She was so mad after her stepfather refused her that she smashed his favorite figurine of a cowgirl on horseback. It was a cowgirl waving one hand triumphantly in the air, the break occurring above the knees covered by a gold and white-rimmed dress ending right above the leather boots. The boots were engraved with designs of cactus and yew trees. He had told her she wasn't ready to break in a mustang, throw a saddle, Western or Italian, across its back, and bark orders. It just wouldn't happen that way. He didn't mean never, he said, but not now. Not for awhile.
She felt guilty later, about telling him, the way she'd feel if she shot a newborn calf, or bound the feet of reservation Lakota girls. In her mother's room, the woman dead, bucked off a frightened horse, she tried to glue the pieces together, turning the cowgirl over and over--the porcelain edges couldn't hold.
When she told her stepfather what she did and why she did it, he shook, slapped her with the brute force of a hurricane. She ran crying to her room, threw herself on the bed, and later, he entered without knocking.
He disrobed, exposing his bronze and sun-swept flesh, his silky cries. He lay down next to her, buried his head in her chest. She thought of tumbleweed and the edge of prairies that never really end. He was still sobbing.
She smoothed, counted the number of white hairs on his head as if tracking stray cattle, or the number of albino women still left in town. He lifted his face, reddened, bleary-eyed, and said he didn't understand what he felt; it was like trying to explain the land, the barren winters, the joy of pulling a sow's ear.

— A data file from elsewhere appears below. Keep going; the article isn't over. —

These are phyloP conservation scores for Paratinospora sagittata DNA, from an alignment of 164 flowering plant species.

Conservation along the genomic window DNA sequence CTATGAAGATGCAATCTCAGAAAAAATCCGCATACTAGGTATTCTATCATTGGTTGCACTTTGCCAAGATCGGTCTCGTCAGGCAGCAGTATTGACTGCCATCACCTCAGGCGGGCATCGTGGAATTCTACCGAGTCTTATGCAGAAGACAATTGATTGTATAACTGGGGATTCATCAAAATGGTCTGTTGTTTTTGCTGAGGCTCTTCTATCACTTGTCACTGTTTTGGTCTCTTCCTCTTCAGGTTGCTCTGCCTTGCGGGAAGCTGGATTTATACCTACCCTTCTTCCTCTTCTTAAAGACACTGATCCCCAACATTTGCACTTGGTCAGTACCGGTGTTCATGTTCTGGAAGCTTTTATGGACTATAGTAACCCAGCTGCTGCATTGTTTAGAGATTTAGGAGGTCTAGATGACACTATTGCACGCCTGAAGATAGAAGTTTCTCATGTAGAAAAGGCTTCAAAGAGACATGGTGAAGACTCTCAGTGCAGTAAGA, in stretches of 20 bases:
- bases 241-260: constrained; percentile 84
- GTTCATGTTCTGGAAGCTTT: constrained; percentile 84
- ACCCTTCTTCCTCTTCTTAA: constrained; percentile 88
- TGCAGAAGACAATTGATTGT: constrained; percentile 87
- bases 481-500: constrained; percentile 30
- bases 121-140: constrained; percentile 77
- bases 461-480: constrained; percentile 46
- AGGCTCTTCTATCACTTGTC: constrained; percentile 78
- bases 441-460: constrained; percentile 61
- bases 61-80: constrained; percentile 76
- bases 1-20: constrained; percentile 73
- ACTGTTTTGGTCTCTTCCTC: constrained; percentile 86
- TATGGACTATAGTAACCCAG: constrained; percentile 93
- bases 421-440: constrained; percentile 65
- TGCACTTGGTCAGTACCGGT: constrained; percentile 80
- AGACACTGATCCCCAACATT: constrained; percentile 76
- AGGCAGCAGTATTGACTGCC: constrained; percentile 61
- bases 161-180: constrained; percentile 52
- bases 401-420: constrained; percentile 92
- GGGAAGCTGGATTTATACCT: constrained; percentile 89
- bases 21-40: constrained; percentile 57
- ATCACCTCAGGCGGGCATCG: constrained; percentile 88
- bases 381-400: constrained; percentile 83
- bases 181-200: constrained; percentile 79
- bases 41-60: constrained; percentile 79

Not that it mattered anymore. Not that it was something that could last. Not that you'd want to start something you couldn't finish. Not that you could mend fences by destroying others.
And as if feeling the rush of pony express riders to her head, she now could conjure what the cowgirl would look like if glued back together.
He pressed his lips against hers, the years imprinted on his face like cleats on hard soil. Exploring the small gap between her rabbit front teeth, he tried to French kiss her. She shoved a palm under his jaw, told him she couldn't stand weak men, the kind her mother always seemed to attract.
Then, imagining if tumbleweed could cry, could cry the way she was doing that moment, she began to punch him, hitting him square on the nose, until he bled onto her, until they both collapsed under the afternoon's dying rays filtering through the side window. Until it was no longer the sound of cowgirls breaking.